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Erin C. v. Peter H.

October 13, 2009


Order, Family Court, New York County (Gloria Sosa-Lintner, J.), entered on or about February 2, 2007, which granted respondent father's objections to the Support Magistrate's order of December 4, 2006 to the extent of remanding the matter to the Support Magistrate for additional findings of fact regarding the subject child's actual needs, affirmed, without costs. Order, same court and Judge, entered on or about November 30, 2007, which denied both parties' objections to the Support Magistrate's order of September 14, 2007 directing respondent to pay petitioner mother basic child support of $3053.67 per month, plus $1732.75 for child care and insurance, modified, on the facts, to reduce the award for basic child support to $2740.44 per month, and otherwise affirmed, without costs.

Published by New York State Law Reporting Bureau pursuant to Judiciary Law § 431.

This opinion is uncorrected and subject to revision before publication in the Official Reports.

Saxe, J.P., Sweeny, McGuire, Renwick, Freedman, JJ.

Although respondent had a full opportunity to explore the issue of the child's needs at the first hearing, Family Court properly directed a new hearing on that issue, rather than issue an order containing findings based on the one-sided record made at the first hearing, given a remand order requiring findings as to the child's "actual" needs (28 AD3d 251 [2006]). The subsequent decision of the Support Magistrate included dicta as to whether and how the statutory formula applied in high-income cases, and also calculated the ratio of the child support he had awarded to the parties' income. However, it is clear from the analysis in the decision that, as directed, the Support Magistrate only considered the child's needs to determine the child support amount, and that he did not apply the statutory formula.

The Support Magistrate and Family Court appropriately allocated 50% of petitioner's household and car expenses to the child based on evidence that the child equally benefitted from these expenditures. In calculating a basic child support obligation in an amount equal to the child's needs, and respondent's share thereof, Family Court, inter alia, appropriately considered that petitioner was responsible for all non-monetary contributions toward the child's care and well-being. Evidence of changes in the child's needs, based on petitioner's early-June 2007 remarriage, was properly rejected as speculative at the time of the late-June 2007 hearing, and as beyond the scope of the proceeding, which was limited to determining the actual needs of the child in accordance with this Court's April 2006 remand order.

However, we modify Family Court's findings as to the amount of basic child support attributable to the child's clothing and toys. Although petitioner documented average monthly payments of $496.91 for clothing and $391.32 for toys, and Family Court found petitioner's testimony about her expenses to be credible, such spending exceeds the actual needs of the child (see Matter of Michele M. v Thomas F., 42 AD3d 882, 883-884 [2007]; cf. Anonymous v Anonymous, 286 AD2d 585, 586 [2001], lv denied 97 NY2d 611 [2002]). It cannot be said that the child needs the number of items that were purchased. For example, respondent purchased 10 bibs, ranging in price from $4.49 to $11.99, at one store on one day. On another day, respondent purchased 18 items from an on-line toy store at a total price of $231.32. Accordingly, we reduce the child support attributable to clothing to $375 per month and the support attributable to toys to $200 per month.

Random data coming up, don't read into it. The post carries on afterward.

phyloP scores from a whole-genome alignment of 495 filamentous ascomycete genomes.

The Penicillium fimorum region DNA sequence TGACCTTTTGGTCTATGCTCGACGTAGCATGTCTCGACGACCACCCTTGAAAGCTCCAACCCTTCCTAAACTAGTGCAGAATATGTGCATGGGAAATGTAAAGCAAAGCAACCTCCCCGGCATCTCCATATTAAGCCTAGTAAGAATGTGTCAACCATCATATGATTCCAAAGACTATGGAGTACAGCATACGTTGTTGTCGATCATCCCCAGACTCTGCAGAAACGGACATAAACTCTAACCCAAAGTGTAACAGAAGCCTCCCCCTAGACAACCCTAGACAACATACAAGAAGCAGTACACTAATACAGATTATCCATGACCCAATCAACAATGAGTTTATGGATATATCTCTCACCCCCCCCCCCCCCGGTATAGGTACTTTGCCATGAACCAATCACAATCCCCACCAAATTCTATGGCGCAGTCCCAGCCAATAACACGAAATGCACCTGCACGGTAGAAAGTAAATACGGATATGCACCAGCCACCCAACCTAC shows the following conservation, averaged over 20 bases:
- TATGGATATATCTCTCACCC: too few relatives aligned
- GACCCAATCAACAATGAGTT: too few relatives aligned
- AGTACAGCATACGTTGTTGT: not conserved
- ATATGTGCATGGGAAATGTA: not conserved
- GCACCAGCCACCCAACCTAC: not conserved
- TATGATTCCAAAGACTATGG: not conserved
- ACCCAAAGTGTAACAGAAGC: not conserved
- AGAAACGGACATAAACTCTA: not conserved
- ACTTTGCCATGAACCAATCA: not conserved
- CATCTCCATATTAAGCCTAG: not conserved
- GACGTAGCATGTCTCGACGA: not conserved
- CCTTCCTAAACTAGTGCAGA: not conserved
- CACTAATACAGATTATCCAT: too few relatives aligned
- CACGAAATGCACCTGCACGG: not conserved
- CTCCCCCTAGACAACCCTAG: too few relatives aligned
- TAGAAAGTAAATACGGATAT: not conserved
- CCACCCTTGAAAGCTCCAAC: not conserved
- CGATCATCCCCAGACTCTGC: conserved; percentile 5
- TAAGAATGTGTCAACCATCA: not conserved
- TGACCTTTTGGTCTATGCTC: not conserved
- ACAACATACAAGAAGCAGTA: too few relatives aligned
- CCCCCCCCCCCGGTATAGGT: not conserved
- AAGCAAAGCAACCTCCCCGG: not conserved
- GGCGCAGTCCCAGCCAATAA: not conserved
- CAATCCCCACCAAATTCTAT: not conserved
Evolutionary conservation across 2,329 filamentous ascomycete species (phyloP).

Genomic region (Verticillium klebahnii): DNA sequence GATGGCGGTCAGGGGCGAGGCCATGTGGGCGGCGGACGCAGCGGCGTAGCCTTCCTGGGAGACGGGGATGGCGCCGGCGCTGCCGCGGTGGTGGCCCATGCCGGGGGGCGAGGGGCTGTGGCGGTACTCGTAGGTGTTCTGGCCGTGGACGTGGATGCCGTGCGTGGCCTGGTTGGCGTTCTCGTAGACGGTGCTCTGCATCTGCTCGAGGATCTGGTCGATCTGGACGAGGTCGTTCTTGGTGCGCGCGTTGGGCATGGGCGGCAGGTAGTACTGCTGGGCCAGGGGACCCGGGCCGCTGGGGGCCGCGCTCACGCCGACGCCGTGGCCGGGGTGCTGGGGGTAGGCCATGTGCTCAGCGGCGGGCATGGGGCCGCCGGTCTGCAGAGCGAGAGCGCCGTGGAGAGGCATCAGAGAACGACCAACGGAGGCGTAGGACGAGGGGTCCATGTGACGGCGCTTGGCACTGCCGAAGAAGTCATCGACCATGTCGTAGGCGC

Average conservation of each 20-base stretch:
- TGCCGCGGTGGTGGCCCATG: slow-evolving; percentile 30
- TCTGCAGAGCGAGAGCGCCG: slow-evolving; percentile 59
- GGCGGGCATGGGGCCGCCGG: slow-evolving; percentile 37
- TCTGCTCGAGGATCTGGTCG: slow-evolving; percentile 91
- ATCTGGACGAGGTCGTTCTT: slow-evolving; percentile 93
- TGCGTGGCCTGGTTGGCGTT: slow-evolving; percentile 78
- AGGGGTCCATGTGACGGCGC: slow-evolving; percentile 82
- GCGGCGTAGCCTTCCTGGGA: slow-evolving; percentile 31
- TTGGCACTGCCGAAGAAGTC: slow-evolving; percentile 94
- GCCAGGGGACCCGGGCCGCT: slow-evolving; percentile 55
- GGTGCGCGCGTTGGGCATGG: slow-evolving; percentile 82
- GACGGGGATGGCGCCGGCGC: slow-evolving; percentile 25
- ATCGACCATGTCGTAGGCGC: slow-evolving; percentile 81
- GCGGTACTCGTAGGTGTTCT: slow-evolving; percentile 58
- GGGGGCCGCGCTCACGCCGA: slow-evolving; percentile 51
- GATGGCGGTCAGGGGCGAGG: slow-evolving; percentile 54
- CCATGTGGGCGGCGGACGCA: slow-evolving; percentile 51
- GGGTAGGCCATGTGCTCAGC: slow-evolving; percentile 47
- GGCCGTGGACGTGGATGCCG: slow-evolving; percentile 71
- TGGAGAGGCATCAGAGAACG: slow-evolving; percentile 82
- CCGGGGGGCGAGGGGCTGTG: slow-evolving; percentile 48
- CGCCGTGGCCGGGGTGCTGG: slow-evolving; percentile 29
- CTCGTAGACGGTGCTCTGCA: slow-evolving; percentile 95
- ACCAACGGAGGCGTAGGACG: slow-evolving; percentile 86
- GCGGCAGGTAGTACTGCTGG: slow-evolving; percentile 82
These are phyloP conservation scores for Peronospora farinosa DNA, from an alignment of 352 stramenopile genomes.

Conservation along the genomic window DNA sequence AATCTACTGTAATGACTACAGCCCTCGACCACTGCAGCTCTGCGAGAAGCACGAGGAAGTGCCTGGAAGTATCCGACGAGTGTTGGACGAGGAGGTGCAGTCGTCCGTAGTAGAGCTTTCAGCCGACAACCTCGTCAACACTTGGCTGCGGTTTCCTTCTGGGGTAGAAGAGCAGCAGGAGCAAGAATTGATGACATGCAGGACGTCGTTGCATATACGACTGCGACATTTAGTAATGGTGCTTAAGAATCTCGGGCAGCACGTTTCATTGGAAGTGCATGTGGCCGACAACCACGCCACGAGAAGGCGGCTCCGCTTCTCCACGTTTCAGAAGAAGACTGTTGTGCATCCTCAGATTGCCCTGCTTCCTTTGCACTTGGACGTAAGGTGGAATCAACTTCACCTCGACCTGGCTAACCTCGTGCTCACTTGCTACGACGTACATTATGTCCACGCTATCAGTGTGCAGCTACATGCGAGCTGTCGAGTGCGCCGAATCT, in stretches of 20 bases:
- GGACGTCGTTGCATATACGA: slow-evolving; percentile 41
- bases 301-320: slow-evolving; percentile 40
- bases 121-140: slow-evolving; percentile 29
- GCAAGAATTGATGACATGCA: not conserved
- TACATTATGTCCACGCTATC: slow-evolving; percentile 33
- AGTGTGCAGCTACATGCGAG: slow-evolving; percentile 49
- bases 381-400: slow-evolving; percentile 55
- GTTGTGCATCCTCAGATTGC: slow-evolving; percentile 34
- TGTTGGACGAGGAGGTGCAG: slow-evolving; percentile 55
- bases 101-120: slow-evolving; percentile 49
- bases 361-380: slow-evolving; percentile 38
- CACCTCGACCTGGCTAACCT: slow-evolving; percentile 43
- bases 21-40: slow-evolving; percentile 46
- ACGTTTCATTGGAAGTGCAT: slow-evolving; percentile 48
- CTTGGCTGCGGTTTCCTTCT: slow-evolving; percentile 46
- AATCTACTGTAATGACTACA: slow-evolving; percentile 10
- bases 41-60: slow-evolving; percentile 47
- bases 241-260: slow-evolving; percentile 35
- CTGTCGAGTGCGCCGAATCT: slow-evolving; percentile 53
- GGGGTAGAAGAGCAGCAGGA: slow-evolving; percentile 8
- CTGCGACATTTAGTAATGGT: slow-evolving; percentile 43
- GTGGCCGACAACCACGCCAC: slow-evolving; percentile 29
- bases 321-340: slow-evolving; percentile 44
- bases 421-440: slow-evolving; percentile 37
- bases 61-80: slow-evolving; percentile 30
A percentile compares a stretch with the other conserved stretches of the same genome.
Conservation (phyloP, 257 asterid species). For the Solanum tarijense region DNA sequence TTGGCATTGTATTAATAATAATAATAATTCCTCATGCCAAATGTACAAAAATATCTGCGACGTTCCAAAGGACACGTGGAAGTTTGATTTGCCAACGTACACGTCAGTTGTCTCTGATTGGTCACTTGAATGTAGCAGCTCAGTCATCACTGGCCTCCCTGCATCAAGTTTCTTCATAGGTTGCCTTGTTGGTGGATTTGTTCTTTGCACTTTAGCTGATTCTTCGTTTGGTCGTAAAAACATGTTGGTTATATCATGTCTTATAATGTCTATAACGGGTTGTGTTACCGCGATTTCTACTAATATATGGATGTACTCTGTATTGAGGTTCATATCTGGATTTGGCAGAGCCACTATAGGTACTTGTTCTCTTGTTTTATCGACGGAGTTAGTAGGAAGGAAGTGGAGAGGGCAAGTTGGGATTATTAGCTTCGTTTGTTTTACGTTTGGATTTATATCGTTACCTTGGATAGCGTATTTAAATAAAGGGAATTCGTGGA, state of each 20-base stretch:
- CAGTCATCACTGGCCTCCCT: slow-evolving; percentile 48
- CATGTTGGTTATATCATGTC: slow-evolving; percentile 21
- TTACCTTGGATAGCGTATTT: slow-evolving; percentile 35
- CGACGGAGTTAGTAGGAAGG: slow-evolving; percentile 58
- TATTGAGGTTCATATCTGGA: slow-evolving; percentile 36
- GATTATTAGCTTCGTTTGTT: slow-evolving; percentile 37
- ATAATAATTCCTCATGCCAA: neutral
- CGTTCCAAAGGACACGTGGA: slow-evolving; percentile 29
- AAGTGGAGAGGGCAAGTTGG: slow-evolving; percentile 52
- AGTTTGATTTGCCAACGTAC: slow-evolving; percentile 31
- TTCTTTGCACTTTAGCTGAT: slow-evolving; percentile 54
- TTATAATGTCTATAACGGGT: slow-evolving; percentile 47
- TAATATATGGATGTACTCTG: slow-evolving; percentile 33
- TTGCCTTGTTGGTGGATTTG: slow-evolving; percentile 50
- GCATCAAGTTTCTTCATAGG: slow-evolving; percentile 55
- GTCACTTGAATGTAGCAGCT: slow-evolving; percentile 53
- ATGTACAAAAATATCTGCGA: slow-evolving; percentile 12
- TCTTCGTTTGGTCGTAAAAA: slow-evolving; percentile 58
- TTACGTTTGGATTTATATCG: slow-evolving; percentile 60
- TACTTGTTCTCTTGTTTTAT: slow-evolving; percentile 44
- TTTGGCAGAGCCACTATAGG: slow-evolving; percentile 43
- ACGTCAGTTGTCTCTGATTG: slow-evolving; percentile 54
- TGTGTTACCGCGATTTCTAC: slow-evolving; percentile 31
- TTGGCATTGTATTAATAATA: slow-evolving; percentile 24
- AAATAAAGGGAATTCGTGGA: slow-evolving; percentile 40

We have considered the parties' other arguments for affirmative relief and find them unavailing. All concur except Saxe, J.P. who concurs in part and dissents in part in a separate memorandum, and Sweeny and McGuire, JJ. who dissent in part in a separate memorandum by McGuire, J. as follows: SAXE, J.P. (concurring in part and dissenting in part)

The child support award challenged here, determining that respondent father's share of basic child support comes to $3,053.67 per month, should be affirmed in its entirety. There is nothing unreasonable or insufficiently supported in the amounts calculated by Family Court for the child's support in the categories of clothing, toys, or entertainment to justify the kind of tinkering in which my colleagues have engaged. As to the dissent's proposal to reduce from one half to one third the child's share of petitioner mother's monthly expenses for rent, utilities, and automobile, it is both arbitrary and unsupportable.

On a previous appeal in this matter (28 AD3d 251 [2006]), this Court reversed and remanded an earlier child support award that had been calculated by applying the 17% rate dictated by the Child Support Standards Act (Family Ct Act § 413) to the parties' entire combined income of approximately $375,000. While the CSSA requires the standard rate to be applied to the first $80,000 in combined parental income regardless of the child's actual needs (Family Ct Act § 413[1][c][2]), when child support beyond that amount is contemplated, the court must consider a variety of factors in determining the amount of income in excess of $80,000 to which the percentage will be applied (Family Ct Act § 413[1][f]).